It will take a few weeks and the passage of GTC to fully digest and understand all that DXR and RTX will deliver.

NVIDIA also laid out at GTC how they will also offer an extension to Vulkan for developers to access RTX. Obviously Nvidia wants as broad a platform as possible in order to get a return on the massive investment they have made in both ray tracing technology and Volta.

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Microsoft has published a white paper on ray tracing and DXR at their blog site: https://blogs.msdn.microsoft.com/directx/.  In addition to a nice tutorial on ray tracing, Microsoft says DXR will initially be used to supplement current rendering techniques such as screen space reflections, for example, to fill in data from geometry that’s either occluded or off-screen.  This will lead to a material increase in visual quality for these effects in the near future. Over the next several years, however, the company expects an increase in utilization of DXR for techniques that are simply impractical for rasterization, such as true global illumination.  Eventually, ray tracing may completely replace rasterization as the standard algorithm for rendering 3D scenes. That said, until everyone has a light-field display on their desk, rasterization will continue to be an excellent match for the common case of rendering content to a flat grid of square pixels, supplemented by ray tracing for true 3D effects.

Microsoft is introducing a new tool called PIX. PIX on Windows supports capturing and analyzing frames built using DXR to help developers understand how DXR interacts with the hardware. Developers can inspect API calls, view pipeline resources that contribute to the ray tracing work, see contents of state objects, and visualize acceleration structures. This provides the information developers need to build great experiences using DXR.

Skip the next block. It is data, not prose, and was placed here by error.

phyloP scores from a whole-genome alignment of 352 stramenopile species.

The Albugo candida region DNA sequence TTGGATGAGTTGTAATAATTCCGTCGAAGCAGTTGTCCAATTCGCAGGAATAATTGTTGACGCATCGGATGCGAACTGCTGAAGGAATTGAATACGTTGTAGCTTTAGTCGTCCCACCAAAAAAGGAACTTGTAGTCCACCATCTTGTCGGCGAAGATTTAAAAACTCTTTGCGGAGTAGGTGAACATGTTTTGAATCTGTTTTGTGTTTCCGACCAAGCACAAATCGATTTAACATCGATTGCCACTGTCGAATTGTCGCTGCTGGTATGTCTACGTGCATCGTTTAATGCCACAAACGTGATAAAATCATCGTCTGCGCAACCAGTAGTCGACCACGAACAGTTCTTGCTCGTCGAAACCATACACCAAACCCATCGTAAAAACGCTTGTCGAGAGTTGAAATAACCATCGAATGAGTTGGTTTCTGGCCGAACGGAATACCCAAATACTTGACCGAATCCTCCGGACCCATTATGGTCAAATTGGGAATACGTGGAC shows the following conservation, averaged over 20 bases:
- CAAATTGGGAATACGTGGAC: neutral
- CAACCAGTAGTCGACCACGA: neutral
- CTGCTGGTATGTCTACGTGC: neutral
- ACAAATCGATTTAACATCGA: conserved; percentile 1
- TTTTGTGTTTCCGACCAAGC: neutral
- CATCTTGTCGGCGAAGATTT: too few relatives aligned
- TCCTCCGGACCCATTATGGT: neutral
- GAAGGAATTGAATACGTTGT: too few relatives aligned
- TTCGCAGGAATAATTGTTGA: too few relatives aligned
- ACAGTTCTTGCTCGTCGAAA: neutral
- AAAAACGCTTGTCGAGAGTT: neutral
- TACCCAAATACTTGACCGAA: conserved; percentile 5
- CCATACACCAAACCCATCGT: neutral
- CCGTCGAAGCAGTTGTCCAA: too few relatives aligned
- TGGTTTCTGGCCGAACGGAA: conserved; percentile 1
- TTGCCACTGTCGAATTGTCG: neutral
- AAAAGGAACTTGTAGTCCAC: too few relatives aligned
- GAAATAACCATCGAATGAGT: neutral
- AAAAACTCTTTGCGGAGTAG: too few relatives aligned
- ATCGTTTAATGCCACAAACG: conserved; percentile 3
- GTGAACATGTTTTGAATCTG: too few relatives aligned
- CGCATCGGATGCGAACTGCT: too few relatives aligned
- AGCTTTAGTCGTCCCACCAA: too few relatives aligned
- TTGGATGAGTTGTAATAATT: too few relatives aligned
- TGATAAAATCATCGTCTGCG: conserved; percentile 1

Microsoft’s PIX.

In addition, while this marks the first public announcement of DirectX Ray Tracing, the company said it has been working closely with hardware vendors and industry developers for nearly a year to design and tune the API.  In fact, a significant number of studios and engines are already planning to integrate DXR support into their games and engines.

Developers can use currently in-market hardware to get started on DirectX Ray Tracing.  There is also a fallback layer which will allow developers to start experimenting with DirectX Ray Tracing that does not require any specific hardware support.

Microsoft believes DirectX Ray Tracing will bring ray tracing within reach of realtime use cases, since it comes with dedicated hardware acceleration and can be integrated seamlessly with existing DirectX 12 content.

This means that it’s now possible for developers to build games that use rasterization for some of its rendering and ray tracing to be used for the rest. For example, developers can build a game where much of the content is generated with rasterization, but DirectX Ray Tracing calculates the shadows or reflections, helping out in areas where rasterization is lacking.

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Posted in: DCC, News Watch

About the Author:

Dr. Jon Peddie is a recognized pioneer in the graphics industry, President of Jon Peddie Research and named one of the most influential analysts in the world. Peddie has published hundreds of papers, to date; and authored and contributed to eleven books, his most recent, "Augmented Reality, Where We All Will Live.”